Here is my interview with last week's #tpt poker winner @treystill.
@treystill, congratulations on winning last week's event!
Share with us a little about who you are?
I am a very young 50-year-old, living in a suburb of Nashville, TN called Hermitage. I am a truck driver by trade. I'm single and other interests include volunteering and NASCAR. I have just begun a blog at www.buttheyweresuited.com to record my thoughts on playing poker.
When did you start playing poker?
I've been playing video poker and 5 Card Draw for over 30 years. In 2005 I had a stroke and my physical therapist told me that playing cards would help with the rehab of my hand and my mind. I'd watched Texas Hold'em on TV and in April 2006 I played in my first Texas Hold'em tournament taking place in a neighborhood bar.
What is your favorite poker game? Why?
I have two favorite games. I love H.O.R.S.E. because of all the games involved. But lately, because of good coaching, I really starting to love RAZZ. It is so different from the other games.
Do you play in many poker tournaments? Is so, where?
I play 3 to 5 nights a week with the American Rounders Poker League, which is a free poker league in the Nashville area. Since I began playing with them in 2006 I have won 36 tournaments so far.
What is the most valuable poker lesson you've ever learned?
To be patient in the early part of the game. So many players will go all-in in the first few hands so I play the good hands and let them take each other out.
Did you have a strategy when you play the #tpt?
Just try to be patient and play my game. I also try to not let any bad beats put me on tilt. In the early part of the game I took some bad beats and was down to 850 in chips. But I kept my cool and played my game.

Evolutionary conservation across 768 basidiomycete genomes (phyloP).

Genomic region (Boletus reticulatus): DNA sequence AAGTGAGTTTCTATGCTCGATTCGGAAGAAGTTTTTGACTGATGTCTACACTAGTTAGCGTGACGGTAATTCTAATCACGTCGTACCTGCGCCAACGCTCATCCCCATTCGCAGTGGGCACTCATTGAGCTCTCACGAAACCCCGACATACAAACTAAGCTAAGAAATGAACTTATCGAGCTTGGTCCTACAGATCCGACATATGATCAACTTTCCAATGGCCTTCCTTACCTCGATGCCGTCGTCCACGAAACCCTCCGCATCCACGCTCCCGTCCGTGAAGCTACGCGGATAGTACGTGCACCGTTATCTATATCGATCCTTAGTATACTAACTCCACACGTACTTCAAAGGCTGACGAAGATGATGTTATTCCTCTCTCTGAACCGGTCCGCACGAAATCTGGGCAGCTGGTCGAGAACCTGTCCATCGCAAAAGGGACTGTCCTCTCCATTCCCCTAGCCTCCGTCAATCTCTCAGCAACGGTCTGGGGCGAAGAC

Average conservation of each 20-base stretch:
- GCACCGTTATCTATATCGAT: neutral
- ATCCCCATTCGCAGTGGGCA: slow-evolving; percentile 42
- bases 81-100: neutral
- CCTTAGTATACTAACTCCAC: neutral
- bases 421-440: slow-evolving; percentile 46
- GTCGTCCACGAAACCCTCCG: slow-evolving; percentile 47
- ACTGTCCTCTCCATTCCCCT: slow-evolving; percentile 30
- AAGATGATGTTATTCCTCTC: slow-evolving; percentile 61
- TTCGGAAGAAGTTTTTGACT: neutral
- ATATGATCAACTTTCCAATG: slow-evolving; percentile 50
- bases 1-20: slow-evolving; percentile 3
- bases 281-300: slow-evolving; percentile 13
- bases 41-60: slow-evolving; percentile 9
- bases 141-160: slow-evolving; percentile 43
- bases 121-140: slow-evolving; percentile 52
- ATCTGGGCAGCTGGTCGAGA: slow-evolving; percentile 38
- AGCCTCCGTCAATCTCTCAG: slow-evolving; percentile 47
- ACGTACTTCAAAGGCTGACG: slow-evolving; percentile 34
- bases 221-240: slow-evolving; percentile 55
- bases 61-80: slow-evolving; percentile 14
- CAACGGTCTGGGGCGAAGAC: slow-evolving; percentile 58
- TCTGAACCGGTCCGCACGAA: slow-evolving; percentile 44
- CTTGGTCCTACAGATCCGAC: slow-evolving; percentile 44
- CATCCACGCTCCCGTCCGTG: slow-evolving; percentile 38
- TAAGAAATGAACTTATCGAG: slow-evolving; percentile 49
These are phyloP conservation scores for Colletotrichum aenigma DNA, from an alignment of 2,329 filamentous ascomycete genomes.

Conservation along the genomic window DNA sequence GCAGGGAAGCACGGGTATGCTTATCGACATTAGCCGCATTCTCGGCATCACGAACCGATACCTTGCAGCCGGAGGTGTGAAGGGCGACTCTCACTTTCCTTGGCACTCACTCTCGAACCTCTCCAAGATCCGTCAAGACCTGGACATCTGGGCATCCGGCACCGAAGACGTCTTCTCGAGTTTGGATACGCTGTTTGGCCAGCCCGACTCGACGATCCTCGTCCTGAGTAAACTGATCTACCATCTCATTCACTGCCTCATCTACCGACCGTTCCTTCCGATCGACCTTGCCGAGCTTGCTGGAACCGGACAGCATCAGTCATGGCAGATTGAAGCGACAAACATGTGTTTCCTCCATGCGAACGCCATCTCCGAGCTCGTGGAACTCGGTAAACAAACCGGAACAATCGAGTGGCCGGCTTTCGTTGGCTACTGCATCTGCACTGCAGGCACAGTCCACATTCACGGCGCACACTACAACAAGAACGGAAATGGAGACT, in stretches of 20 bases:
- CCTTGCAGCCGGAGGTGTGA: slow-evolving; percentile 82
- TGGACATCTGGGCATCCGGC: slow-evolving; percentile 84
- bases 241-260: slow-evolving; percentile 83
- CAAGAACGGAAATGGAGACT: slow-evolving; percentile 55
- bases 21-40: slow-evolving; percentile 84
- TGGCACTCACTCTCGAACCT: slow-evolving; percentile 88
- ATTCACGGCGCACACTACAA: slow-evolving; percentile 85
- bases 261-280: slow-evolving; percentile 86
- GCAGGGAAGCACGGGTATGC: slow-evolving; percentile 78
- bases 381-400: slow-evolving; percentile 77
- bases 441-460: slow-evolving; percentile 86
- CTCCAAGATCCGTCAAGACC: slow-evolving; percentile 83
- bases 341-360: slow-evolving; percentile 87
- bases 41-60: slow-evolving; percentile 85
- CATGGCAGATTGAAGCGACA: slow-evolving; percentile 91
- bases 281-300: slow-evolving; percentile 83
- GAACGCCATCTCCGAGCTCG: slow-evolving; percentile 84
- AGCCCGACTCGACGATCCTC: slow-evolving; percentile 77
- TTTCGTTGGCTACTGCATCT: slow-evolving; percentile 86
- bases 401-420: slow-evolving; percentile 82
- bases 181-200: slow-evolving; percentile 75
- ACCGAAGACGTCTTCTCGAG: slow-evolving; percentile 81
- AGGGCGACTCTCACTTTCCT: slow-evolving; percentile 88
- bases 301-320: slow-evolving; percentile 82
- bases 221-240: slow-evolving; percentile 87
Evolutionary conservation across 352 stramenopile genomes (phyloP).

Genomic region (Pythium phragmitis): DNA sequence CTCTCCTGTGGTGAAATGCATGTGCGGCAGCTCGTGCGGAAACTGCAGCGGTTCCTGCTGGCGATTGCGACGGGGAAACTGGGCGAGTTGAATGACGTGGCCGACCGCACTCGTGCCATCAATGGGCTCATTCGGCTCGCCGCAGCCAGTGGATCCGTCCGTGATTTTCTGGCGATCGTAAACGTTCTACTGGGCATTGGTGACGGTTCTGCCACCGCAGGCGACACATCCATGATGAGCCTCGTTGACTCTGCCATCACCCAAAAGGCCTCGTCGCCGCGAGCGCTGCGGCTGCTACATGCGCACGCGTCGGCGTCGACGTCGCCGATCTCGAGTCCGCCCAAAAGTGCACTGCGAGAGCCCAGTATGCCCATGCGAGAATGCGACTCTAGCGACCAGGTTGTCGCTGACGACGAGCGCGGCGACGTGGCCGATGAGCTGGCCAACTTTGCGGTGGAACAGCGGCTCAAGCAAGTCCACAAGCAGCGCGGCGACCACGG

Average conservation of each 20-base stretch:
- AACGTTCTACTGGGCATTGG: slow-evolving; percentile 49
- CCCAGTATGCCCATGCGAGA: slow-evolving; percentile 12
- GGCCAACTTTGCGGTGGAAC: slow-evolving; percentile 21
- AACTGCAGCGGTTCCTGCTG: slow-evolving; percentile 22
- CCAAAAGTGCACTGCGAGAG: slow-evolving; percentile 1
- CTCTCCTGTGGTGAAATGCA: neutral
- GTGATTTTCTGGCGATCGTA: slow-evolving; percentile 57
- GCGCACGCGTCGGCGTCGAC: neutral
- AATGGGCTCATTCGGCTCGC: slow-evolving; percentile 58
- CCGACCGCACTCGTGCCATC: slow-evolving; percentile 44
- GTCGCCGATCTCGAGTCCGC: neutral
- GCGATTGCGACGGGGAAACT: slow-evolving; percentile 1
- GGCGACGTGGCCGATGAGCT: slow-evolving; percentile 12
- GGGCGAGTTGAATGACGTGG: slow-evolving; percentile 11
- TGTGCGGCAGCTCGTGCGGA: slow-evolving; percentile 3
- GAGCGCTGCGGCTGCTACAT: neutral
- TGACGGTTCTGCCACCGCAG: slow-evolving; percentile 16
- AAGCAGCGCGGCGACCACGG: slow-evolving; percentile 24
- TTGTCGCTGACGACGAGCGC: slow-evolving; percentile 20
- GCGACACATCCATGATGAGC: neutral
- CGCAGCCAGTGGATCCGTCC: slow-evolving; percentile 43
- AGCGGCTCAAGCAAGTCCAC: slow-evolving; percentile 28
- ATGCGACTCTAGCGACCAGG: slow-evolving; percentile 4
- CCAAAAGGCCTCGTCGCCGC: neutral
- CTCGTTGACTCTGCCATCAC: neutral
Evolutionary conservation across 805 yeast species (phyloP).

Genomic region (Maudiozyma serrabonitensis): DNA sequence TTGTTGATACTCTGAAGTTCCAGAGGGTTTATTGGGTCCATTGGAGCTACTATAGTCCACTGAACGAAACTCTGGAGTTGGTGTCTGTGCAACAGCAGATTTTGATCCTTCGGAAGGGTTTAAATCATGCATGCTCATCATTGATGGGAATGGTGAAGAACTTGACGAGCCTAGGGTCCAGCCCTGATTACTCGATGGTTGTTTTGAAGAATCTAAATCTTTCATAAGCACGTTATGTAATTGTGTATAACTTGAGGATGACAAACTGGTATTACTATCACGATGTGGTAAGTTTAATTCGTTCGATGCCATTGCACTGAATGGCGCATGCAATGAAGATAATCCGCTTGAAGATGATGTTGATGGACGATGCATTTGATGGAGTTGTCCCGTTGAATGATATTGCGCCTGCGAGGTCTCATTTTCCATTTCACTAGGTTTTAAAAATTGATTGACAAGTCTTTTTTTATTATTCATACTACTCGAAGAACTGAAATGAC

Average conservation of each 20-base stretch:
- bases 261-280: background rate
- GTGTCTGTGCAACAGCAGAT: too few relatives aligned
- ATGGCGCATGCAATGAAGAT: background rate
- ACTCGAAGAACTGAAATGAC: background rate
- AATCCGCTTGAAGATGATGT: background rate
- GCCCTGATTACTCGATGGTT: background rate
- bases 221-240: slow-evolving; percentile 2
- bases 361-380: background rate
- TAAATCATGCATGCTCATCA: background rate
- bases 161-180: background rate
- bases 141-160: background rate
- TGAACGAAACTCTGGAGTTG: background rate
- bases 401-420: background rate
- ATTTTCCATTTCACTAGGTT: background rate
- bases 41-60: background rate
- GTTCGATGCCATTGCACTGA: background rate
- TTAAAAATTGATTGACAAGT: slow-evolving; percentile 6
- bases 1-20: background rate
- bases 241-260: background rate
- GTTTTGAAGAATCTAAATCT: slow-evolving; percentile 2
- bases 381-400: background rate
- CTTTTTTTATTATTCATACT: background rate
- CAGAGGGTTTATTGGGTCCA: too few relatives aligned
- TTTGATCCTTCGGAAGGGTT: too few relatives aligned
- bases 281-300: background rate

Were there any hands that you recall in the #tpt which were key to you winning?
Yes, there were two. In the first one, I had 5700 in chips and got pocket 8s and I bet 3000. The big blind, who was also the chip leader, made it 6000. So I folded and he showed pocket Aces. In the second one, we were three-handed and I had 25,000 in chips. I got pocket 7s and raised to 10,000 and the chip leader/big blind called. The flop came A 7 3. The big blind then went all-in and I called. The turn was 8 and the river was an A. He showed AK and had trip Aces but that gave me a full house and I doubled up.
Do you have any advice for those who play in tournaments overall?
Yes. My friend and coach Trisha Webb has taught me that patience is the key to tournament poker. No matter how bad a beat you take, as long as you have one chip and keep your head in the game, you can come back to win. I've done it 5 times.
Do you have any poker goals?
There are two. First to win a WSOP bracelet. And second, to be there when Trisha Webb wins her first WSOP bracelet.
Thanks, @treystill for taking your time to respond to my questions.